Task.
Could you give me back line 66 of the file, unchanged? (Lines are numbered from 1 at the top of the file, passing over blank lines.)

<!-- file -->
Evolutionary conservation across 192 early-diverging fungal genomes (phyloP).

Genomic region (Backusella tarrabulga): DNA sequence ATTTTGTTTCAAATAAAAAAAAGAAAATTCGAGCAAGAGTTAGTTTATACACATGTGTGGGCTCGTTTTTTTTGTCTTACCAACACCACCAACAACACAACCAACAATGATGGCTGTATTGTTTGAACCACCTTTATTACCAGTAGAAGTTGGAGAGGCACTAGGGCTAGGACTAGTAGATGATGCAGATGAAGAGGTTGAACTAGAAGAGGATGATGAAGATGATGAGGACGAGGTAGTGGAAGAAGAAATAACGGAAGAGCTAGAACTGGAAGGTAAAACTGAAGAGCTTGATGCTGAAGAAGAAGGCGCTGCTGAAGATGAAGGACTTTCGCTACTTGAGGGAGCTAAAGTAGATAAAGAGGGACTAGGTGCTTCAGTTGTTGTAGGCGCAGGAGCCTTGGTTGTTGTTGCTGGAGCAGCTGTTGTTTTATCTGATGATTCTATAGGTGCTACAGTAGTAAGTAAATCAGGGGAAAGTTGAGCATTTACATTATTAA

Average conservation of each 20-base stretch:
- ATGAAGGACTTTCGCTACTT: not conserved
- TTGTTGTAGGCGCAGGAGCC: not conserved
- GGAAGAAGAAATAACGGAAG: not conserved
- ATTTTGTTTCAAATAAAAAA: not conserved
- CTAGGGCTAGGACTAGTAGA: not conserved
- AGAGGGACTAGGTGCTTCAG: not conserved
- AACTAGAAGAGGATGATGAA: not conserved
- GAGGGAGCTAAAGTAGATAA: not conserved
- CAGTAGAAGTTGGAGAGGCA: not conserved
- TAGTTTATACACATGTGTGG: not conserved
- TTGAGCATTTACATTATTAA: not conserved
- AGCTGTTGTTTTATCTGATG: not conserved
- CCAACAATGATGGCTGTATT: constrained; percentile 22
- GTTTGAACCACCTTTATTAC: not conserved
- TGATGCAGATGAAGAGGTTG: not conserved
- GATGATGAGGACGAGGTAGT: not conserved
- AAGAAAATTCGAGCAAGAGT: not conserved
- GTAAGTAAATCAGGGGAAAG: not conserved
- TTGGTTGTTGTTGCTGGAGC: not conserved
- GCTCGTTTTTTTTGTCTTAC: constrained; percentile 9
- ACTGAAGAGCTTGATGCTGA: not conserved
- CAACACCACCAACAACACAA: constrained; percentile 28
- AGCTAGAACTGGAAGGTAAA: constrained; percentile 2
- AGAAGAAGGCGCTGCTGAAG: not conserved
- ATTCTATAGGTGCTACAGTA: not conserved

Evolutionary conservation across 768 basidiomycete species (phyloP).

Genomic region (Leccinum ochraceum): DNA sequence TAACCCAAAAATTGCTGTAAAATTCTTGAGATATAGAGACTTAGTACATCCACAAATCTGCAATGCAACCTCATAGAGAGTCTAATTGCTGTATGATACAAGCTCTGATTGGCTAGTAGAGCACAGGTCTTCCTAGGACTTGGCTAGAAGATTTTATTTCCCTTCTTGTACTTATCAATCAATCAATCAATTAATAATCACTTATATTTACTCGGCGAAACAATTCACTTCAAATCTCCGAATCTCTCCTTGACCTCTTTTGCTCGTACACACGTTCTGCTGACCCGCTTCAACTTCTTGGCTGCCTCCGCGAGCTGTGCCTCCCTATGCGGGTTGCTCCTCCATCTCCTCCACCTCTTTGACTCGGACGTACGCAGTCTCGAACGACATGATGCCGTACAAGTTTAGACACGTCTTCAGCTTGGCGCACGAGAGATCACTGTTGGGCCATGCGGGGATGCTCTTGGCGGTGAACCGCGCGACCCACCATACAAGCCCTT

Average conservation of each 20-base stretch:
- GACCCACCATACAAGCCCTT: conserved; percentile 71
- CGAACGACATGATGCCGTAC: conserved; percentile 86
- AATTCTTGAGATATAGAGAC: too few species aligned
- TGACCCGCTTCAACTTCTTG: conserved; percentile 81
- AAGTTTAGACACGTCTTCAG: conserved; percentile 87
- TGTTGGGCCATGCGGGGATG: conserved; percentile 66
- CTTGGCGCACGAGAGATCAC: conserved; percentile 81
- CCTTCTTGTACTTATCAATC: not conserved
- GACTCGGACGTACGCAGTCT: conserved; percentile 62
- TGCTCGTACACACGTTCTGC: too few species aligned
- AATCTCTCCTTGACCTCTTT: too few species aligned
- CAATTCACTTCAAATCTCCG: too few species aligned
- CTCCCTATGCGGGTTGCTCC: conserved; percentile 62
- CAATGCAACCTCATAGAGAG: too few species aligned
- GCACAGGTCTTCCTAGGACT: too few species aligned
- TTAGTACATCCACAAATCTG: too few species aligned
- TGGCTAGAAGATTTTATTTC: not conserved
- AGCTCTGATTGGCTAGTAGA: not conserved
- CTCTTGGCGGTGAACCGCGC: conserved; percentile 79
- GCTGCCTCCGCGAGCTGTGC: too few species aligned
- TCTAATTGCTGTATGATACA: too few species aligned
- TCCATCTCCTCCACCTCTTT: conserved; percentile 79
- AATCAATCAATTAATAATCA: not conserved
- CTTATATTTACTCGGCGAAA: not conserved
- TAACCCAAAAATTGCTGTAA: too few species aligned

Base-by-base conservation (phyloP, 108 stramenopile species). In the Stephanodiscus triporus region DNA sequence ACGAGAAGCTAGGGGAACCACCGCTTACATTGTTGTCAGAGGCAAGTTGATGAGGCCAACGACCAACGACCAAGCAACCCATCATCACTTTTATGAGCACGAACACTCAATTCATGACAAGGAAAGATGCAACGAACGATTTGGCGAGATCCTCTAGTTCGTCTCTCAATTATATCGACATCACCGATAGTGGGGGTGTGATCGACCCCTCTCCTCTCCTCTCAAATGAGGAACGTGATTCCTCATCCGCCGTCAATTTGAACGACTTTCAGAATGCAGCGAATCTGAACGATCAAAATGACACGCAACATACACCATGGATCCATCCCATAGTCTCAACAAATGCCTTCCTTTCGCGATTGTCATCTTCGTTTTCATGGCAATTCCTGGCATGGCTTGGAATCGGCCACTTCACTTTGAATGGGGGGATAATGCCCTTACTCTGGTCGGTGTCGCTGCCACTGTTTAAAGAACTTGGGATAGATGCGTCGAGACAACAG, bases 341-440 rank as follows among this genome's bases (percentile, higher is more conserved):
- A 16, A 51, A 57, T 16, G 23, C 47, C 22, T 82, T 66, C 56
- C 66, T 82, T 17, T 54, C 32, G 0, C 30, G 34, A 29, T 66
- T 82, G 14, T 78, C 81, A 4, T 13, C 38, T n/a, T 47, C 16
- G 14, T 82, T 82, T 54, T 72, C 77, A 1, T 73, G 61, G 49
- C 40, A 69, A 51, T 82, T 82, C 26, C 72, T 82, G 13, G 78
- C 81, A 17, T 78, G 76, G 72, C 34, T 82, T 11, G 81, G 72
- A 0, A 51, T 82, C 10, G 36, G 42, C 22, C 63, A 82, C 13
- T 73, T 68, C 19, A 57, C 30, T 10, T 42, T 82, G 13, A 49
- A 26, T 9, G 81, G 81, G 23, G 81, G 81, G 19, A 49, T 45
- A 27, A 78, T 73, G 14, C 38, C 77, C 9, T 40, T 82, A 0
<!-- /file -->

- A 26, T 9, G 81, G 81, G 23, G 81, G 81, G 19, A 49, T 45